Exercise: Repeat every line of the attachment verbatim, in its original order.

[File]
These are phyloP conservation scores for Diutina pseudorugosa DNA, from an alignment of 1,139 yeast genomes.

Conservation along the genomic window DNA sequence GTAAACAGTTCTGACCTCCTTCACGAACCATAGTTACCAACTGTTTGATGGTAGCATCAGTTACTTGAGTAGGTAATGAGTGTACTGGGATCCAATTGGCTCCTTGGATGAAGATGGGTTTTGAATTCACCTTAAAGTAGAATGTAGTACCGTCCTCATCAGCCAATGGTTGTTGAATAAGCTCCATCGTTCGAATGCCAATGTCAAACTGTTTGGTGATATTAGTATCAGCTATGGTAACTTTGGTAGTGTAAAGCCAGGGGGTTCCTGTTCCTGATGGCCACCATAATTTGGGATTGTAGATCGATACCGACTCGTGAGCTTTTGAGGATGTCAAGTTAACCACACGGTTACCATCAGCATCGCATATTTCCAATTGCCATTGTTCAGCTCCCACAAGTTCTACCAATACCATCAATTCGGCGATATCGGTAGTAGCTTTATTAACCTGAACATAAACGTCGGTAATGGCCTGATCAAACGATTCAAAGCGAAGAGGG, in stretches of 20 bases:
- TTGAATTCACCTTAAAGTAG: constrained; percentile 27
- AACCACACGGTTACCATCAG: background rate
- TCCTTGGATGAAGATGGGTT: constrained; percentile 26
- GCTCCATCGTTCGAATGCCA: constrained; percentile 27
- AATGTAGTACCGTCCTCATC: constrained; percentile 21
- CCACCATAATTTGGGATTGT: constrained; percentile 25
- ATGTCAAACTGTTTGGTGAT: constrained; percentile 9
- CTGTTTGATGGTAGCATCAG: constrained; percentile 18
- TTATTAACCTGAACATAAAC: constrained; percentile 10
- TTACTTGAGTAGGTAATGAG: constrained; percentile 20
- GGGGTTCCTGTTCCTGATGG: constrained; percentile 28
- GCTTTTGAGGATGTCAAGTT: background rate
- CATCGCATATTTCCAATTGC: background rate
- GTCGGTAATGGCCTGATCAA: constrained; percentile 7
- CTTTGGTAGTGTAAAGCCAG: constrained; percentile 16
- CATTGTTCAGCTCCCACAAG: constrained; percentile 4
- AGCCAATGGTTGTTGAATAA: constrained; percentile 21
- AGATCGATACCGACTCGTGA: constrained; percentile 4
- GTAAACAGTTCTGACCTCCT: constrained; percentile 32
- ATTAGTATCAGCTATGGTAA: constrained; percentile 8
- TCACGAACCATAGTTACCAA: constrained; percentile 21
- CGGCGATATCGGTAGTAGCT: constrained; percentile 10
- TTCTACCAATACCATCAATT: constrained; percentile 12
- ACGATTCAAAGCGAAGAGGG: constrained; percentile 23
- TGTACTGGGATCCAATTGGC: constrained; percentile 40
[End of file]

These are phyloP conservation scores for Diutina pseudorugosa DNA, from an alignment of 1,139 yeast genomes.

Conservation along the genomic window DNA sequence GTAAACAGTTCTGACCTCCTTCACGAACCATAGTTACCAACTGTTTGATGGTAGCATCAGTTACTTGAGTAGGTAATGAGTGTACTGGGATCCAATTGGCTCCTTGGATGAAGATGGGTTTTGAATTCACCTTAAAGTAGAATGTAGTACCGTCCTCATCAGCCAATGGTTGTTGAATAAGCTCCATCGTTCGAATGCCAATGTCAAACTGTTTGGTGATATTAGTATCAGCTATGGTAACTTTGGTAGTGTAAAGCCAGGGGGTTCCTGTTCCTGATGGCCACCATAATTTGGGATTGTAGATCGATACCGACTCGTGAGCTTTTGAGGATGTCAAGTTAACCACACGGTTACCATCAGCATCGCATATTTCCAATTGCCATTGTTCAGCTCCCACAAGTTCTACCAATACCATCAATTCGGCGATATCGGTAGTAGCTTTATTAACCTGAACATAAACGTCGGTAATGGCCTGATCAAACGATTCAAAGCGAAGAGGG, in stretches of 20 bases:
- TTGAATTCACCTTAAAGTAG: constrained; percentile 27
- AACCACACGGTTACCATCAG: background rate
- TCCTTGGATGAAGATGGGTT: constrained; percentile 26
- GCTCCATCGTTCGAATGCCA: constrained; percentile 27
- AATGTAGTACCGTCCTCATC: constrained; percentile 21
- CCACCATAATTTGGGATTGT: constrained; percentile 25
- ATGTCAAACTGTTTGGTGAT: constrained; percentile 9
- CTGTTTGATGGTAGCATCAG: constrained; percentile 18
- TTATTAACCTGAACATAAAC: constrained; percentile 10
- TTACTTGAGTAGGTAATGAG: constrained; percentile 20
- GGGGTTCCTGTTCCTGATGG: constrained; percentile 28
- GCTTTTGAGGATGTCAAGTT: background rate
- CATCGCATATTTCCAATTGC: background rate
- GTCGGTAATGGCCTGATCAA: constrained; percentile 7
- CTTTGGTAGTGTAAAGCCAG: constrained; percentile 16
- CATTGTTCAGCTCCCACAAG: constrained; percentile 4
- AGCCAATGGTTGTTGAATAA: constrained; percentile 21
- AGATCGATACCGACTCGTGA: constrained; percentile 4
- GTAAACAGTTCTGACCTCCT: constrained; percentile 32
- ATTAGTATCAGCTATGGTAA: constrained; percentile 8
- TCACGAACCATAGTTACCAA: constrained; percentile 21
- CGGCGATATCGGTAGTAGCT: constrained; percentile 10
- TTCTACCAATACCATCAATT: constrained; percentile 12
- ACGATTCAAAGCGAAGAGGG: constrained; percentile 23
- TGTACTGGGATCCAATTGGC: constrained; percentile 40